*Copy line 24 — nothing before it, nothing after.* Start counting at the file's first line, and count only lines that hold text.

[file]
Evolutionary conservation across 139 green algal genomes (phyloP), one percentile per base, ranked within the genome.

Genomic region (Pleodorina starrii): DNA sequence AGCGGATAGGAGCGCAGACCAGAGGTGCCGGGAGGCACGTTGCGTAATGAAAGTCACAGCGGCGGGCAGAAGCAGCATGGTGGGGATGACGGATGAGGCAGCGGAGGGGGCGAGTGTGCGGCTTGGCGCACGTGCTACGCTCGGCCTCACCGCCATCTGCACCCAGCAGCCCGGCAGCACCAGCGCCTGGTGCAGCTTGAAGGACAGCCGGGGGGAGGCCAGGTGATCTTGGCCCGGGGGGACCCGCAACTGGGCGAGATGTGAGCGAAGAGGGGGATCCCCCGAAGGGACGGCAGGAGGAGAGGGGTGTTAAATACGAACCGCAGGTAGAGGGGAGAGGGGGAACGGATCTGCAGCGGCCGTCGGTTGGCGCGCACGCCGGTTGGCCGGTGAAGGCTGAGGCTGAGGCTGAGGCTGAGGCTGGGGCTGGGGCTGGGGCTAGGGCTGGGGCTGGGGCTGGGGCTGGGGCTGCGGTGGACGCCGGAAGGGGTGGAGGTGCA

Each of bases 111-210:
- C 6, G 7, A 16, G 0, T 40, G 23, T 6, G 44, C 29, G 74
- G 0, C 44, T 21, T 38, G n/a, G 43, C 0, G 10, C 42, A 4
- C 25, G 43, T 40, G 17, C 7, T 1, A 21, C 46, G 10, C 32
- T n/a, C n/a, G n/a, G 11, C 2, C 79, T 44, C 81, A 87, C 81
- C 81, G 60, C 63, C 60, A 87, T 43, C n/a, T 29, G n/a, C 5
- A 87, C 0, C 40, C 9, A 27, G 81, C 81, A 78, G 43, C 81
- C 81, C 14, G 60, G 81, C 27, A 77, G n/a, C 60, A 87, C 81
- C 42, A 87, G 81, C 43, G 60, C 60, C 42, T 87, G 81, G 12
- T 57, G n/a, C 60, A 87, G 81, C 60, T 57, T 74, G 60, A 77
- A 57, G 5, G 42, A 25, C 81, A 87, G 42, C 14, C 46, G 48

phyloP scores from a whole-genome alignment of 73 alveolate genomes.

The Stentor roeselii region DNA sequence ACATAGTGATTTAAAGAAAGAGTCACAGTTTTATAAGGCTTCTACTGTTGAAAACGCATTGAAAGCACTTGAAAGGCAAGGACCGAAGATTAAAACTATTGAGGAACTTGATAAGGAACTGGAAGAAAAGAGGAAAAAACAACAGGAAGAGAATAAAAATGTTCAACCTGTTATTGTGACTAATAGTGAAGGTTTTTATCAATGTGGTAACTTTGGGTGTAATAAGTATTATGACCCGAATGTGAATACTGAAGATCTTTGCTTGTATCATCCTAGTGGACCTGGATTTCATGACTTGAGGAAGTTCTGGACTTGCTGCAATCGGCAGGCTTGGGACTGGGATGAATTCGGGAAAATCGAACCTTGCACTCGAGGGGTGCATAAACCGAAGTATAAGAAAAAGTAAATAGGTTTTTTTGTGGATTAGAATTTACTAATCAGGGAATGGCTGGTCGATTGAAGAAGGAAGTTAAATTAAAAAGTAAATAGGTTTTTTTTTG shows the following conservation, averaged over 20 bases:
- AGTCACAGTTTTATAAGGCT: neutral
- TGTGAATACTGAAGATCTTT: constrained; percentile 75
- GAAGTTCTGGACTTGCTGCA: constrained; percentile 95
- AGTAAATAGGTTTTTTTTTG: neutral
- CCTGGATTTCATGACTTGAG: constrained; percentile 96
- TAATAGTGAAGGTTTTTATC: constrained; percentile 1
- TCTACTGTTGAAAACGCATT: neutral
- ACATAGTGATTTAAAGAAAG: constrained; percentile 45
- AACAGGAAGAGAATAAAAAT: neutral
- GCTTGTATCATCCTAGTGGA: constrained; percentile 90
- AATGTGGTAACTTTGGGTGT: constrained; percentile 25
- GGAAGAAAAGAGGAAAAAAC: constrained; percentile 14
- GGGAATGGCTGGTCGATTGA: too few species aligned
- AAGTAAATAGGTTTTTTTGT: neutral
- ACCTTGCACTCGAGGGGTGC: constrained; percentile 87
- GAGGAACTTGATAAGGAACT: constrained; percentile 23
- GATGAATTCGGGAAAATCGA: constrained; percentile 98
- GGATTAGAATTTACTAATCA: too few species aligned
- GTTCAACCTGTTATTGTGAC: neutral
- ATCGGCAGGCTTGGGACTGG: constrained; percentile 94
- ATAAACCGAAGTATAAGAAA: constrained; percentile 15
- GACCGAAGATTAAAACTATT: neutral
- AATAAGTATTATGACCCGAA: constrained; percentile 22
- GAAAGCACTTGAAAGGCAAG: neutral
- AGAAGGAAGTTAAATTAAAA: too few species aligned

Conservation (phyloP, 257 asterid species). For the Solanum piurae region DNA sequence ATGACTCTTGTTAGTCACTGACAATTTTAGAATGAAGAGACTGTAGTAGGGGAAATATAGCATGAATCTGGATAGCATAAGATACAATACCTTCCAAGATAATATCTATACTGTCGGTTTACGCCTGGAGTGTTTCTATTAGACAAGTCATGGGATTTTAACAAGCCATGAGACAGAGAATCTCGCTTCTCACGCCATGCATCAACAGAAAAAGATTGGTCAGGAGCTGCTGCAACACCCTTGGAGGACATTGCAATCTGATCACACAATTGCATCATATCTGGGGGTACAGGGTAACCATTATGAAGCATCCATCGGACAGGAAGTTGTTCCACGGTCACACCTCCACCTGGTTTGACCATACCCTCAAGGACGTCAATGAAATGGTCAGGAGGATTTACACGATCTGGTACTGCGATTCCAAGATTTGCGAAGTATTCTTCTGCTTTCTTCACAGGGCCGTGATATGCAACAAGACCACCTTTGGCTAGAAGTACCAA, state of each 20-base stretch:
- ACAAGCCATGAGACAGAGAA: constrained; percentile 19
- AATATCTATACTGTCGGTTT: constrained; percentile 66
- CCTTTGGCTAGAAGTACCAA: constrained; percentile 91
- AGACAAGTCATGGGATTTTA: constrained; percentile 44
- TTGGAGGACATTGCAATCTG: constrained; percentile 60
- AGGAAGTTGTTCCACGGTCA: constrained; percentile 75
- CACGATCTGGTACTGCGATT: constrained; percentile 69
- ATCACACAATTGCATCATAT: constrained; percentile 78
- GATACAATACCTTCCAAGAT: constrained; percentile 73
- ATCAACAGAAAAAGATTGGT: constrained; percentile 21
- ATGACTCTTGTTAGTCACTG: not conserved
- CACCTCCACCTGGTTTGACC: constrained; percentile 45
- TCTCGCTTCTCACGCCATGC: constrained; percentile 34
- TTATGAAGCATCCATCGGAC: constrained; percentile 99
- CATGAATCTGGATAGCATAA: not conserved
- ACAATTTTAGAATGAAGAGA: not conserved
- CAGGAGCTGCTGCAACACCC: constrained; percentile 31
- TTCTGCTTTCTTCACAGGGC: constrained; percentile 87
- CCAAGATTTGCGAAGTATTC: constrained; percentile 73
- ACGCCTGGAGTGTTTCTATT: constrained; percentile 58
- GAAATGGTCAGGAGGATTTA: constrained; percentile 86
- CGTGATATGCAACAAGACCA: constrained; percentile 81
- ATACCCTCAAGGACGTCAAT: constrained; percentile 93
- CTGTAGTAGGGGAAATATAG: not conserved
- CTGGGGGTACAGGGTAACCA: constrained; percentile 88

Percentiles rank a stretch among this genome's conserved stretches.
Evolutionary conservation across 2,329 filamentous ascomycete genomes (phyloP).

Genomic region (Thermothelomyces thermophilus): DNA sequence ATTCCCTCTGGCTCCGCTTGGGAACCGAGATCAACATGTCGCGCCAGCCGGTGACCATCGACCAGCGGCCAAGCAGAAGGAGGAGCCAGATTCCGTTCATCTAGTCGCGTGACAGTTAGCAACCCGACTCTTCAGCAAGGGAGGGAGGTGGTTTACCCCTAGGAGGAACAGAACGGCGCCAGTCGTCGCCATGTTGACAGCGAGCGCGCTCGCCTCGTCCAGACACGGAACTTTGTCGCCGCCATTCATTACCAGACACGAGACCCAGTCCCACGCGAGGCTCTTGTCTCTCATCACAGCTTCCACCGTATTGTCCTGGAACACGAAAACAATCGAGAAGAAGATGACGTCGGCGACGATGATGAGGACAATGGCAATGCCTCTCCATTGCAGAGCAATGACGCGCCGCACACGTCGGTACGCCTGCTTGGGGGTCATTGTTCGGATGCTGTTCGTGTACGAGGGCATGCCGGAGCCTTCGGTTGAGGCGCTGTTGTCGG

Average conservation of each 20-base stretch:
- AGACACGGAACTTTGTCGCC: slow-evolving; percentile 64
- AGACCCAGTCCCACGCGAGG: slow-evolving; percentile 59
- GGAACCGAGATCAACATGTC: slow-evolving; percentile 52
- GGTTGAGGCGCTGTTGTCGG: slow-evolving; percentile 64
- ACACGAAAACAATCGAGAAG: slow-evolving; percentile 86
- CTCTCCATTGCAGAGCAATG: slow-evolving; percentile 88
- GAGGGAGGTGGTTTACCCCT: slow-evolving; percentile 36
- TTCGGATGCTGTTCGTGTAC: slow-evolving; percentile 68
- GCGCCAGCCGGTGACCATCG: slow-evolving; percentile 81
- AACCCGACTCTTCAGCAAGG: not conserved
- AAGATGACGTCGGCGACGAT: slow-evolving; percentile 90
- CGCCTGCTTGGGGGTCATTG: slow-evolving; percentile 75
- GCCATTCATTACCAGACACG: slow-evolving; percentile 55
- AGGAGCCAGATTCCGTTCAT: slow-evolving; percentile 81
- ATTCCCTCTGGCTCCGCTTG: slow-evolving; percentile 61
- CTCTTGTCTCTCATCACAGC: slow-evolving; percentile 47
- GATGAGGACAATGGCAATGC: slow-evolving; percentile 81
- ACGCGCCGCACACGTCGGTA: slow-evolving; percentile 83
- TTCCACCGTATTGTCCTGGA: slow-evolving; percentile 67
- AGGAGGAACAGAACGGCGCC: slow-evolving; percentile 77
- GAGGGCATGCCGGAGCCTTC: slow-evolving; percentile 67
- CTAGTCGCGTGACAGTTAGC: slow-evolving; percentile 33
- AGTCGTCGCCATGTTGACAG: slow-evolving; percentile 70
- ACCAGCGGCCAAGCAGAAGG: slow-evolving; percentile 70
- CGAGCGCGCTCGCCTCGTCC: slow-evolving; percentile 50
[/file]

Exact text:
- AACAGGAAGAGAATAAAAAT: neutral